You can also share with someone not on your contact list by typing the person’s email address or phone number. If the person has Google Pay on their mobile device, you can share your QR Code with them or collect theirs.
Even without using the app, you can send money from your browser by using the pay.google.com link and following the same procedure stated above.
- Gifting: You can add gift cards to your Google Pay wallet in your Google Pay app.
How to pay with Google Pay
You must first set up the Google Pay app on your Android device to be able to pay with Google Pay. To set it up, follow the simple process below:
STEP 1: You can find the GPay app on Google Playstore. Open it to download and install it on your device.
STEP 2: When it is done installing, open it and click on GET STARTED, then CONNECT TO GMAIL. You are required to permit the app to access your location so that it can notify you if you are in an area where Google Pay is accepted or not.
STEP 3: Check the bottom of the app; you will see four tabs. One of them is the HOME tab. Click on it and go to PAY WITH YOUR PHONE IN STORES to set it up. If you initially have a card linked to your Google account, the app will suggest you tie it to your Google Pay app, and you have an option to select a new card by clicking ADD A NEW CARD. If you don’t have any credit card linked initially, you will see an option to ADD A PAYMENT METHOD.
STEP 4: After setting up your new card, saving, and accepting the terms & conditions, your card will need to be verified.
STEP 5: Once you confirm that you understand the message, you must choose where the verification will be sent. You can decide to receive it through email or phone message. When you get the verification number, enter it in the empty field and click SUBMIT.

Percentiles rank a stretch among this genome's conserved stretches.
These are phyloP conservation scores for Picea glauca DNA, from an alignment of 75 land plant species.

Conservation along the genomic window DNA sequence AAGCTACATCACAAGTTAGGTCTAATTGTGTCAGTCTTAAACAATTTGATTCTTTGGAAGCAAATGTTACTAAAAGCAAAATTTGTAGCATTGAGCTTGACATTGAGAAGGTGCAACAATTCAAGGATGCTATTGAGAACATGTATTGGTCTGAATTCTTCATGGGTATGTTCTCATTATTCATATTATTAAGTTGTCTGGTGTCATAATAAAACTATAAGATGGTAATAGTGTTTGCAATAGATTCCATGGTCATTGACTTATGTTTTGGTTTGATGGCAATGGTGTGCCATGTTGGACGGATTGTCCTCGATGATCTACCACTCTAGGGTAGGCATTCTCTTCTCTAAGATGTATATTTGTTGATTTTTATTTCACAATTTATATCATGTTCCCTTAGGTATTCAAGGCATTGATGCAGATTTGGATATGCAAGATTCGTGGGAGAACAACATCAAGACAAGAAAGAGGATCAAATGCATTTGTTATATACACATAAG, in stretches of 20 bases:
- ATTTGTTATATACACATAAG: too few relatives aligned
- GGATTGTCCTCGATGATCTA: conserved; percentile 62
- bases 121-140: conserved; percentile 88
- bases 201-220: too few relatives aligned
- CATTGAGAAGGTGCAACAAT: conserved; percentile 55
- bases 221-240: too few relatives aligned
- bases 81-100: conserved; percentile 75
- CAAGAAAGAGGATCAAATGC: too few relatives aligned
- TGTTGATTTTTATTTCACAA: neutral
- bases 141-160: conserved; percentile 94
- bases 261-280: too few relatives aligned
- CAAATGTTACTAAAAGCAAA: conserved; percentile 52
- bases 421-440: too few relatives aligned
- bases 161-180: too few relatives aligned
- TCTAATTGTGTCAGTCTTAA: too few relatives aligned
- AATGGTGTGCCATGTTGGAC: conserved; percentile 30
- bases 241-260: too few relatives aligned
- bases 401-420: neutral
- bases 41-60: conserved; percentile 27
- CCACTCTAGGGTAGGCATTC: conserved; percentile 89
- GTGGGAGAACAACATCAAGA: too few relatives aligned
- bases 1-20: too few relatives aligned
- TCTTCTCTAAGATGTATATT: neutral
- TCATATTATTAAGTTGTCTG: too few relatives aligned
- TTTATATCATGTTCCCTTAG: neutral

STEP 6: It is possible to save a card as a default card when you have multiple cards linked to your Google Pay app. To do that, click on that particular card and hit DEFAULT FOR IN-STORE PAYMENTS.
Now that your Google Pay app has been set up, using it to make payments at shops/ stores is quite as easy. Google Pay can be used where you see either a Google Pay symbol, a contactless symbol (one that looks like a wireless logo and a hand holding a card next to it), or the Tap–and–Pay logo.
If you find the logo or symbol and are about to pay, hold your phone closer to the payment point (about a few inches away) and unlock it. Then, hold the back button until you see a blue check sign. After that, Google Pay automatically opens with your linked default card.
This works due to the Near-field communication (NFC) Google Pay uses to send information about your card to the payment terminal. In less than a second, the system reads your virtual account number and sends it to the bank to verify the data and the transaction.
Why do I have GPay and Google Pay?
You will probably have GPay and Google Pay on your mobile phone if you use a Google Pixel. However, if that is not the case, you must have downloaded both apps without being entirely sure if you need both.
Do I need both GPay and Google Pay?
If you need a straightforward app that can be used to access debit and credit cards for fast contactless transactions, then you can go for Google Pay. It is that efficient. But if you desire to enjoy all the perks of Google Pay, you should go for the GPay app.
You do not necessarily need to have both apps; you can decide to delete the older version – the Google Pay app on your mobile device. However, remember that you cannot easily do so if the app was factory installed on your phone; you can only disable it.
You now have a good knowledge of what Google Pay is and what the app offers. After reading this far, I hope you’re no longer confused about GPay VS Google Pay.
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John follows everything happening in the tech industry, from the latest gadget launches to some of the big-name moves in the industry. He covers opinionated pieces and writes on some of the biggest names in the industry. John is also a freelance writer, so he shares articles on freelancing every now and then. email: [email protected]